By Mass Communication Specialist 3rd Class Daniel Schumacher

BREMERTON, Wash. – Sailors aboard the Nimitz-class aircraft carrier USS John C. Stennis (CVN 74), shipyard workers from Puget Sound Naval Shipyard and Intermediate Maintenance Facility, and technicians from Naval Sea Systems Command (NAVSEA) are upgrading Stennis’ Phalanx Close-in Weapons Systems (CIWS) to a new model that will significantly improve the ship’s ability to defend against close-range threats.

The CIWS is an autonomous fast-reaction, radar-guided, 20 millimeter machine gun weapon system that automatically detects, evaluates, tracks, and engages high speed, close-range air targets, discharging as many as 4,500 rounds per minute. The new CIWS model, Block 1B baseline 2, adds the ability to counter surface threats and slower air targets such as helicopters, and unmanned aerial systems through the addition of an integrated infrared camera system.

“Although the outside [of the CIWS block 1B baseline 2] looks nearly identical [to the older CIWS], just about everything on the inside has been significantly upgraded and improved,” said Field Service Technician Tom Fox, the NAVSEA onsite installation coordinator, from
Shepherdsville, Ky. “The old mounts are archaic in comparison to this new model.”

The Alteration Installation Team from Puget Sound Naval Shipyard (Shop 41) first met with Stennis’ Combat Systems Department Jan. 14 for an initial plan-of-actions briefing about how the two will be working together throughout the CIWS upgrade process.

Shop 41 is responsible for most of the overhaul process to include removing most of Stennis’ existing CIWS equipment, systems, and platforms and then installing the new CIWS Block 1B models in its place while Combat Systems Department assists with other procedures, such as equipment tag-outs, that would delay the install process if done improperly.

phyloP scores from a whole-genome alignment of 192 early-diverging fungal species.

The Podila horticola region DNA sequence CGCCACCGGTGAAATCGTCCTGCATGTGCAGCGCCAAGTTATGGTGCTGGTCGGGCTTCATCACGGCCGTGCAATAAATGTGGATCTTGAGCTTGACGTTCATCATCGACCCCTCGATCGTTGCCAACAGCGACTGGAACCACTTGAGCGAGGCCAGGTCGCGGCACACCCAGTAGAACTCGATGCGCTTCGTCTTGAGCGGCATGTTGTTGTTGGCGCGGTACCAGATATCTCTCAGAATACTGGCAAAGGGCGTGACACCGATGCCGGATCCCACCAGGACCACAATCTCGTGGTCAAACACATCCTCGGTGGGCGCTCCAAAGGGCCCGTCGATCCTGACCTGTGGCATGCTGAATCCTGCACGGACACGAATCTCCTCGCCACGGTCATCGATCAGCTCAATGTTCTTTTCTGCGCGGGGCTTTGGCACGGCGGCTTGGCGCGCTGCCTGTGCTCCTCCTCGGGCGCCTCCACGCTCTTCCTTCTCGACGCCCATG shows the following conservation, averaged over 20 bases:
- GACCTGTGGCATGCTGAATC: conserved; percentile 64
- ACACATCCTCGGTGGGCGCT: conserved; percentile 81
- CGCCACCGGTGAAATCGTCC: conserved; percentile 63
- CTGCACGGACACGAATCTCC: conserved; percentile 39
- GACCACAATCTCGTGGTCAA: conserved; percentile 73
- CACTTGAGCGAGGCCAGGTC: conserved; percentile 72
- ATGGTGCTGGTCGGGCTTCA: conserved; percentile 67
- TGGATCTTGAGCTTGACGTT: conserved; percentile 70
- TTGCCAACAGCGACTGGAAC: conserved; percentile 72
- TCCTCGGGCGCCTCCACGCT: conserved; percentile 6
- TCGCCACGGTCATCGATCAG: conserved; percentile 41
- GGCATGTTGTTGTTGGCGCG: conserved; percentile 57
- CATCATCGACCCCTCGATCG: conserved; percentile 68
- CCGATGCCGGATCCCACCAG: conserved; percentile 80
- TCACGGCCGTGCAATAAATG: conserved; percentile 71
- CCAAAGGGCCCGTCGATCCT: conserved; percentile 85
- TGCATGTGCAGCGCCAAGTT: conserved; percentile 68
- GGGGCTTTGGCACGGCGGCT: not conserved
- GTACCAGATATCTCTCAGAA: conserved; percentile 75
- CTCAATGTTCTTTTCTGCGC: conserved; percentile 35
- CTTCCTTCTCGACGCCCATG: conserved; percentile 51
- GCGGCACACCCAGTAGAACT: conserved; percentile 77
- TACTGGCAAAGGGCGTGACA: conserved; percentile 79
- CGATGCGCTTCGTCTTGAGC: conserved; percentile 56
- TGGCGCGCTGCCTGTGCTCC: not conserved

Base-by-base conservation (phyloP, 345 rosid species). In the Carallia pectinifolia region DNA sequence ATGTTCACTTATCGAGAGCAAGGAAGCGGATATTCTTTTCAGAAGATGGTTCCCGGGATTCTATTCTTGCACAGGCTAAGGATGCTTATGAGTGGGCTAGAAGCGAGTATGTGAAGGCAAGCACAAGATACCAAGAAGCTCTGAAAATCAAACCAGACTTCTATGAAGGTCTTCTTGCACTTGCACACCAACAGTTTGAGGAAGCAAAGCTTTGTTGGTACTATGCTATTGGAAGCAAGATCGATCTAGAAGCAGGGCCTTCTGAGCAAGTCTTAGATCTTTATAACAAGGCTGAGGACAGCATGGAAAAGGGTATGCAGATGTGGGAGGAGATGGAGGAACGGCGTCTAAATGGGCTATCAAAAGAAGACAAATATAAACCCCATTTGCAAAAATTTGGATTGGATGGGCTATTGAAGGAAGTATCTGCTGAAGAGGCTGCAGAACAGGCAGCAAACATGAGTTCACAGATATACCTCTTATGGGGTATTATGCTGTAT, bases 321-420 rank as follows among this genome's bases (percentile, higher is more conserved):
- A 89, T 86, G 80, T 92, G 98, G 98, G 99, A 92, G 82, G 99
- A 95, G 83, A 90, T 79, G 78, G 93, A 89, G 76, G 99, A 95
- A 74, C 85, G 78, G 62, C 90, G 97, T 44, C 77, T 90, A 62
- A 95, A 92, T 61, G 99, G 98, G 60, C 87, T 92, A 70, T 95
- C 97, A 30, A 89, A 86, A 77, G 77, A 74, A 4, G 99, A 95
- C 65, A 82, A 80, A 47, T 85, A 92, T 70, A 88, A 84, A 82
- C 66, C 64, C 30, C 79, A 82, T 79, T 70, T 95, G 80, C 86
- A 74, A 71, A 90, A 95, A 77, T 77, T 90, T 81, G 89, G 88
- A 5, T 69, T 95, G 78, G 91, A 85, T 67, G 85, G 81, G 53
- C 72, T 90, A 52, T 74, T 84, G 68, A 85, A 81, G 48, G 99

“Combat Systems’ assistance has been greatly appreciated by our team,” said Fox. “Installing these mounts on a ship as large as Stennis would have been a nightmare without their help.”

According to Fox, both the port and starboard sides of Stennis will each have one platform with an upgraded CIWS, while the third mount will be completely removed from the ship.

“Stennis still has full coverage with two CIWSs and actually an increased defensive capability with the new CIWS [Block 1B baseline 2] model,” said Chief Fire Controlman Matthew Moulton, Combat Systems 7th Division Leading Chief Petty Officer, from Cleveland.

One of the added features of the Block 1B baseline 2 is the ability for CIWS technicians to manually operate the system using a hand control unit and a monitor that displays a live video feed from the infrared camera system.

“We’ll have better defensive capability and improved detection capability,” said Ensign Michael Schmart, from Kissimmee, Fla., Combat Systems 7th Division Officer. “We’ll be able to engage both air and surface threats, making the CIWS an even greater value to the ship’s self-defense systems.”

Once the CIWS upgrade is complete, Stennis will conduct several performance tests, including live-fire exercises, in order to certify the system as mission ready.

Stennis is currently undergoing a Docking Planned Incremental Availability (DPIA) maintenance period at Puget Sound Naval Shipyard and Intermediate Maintenance Facility.

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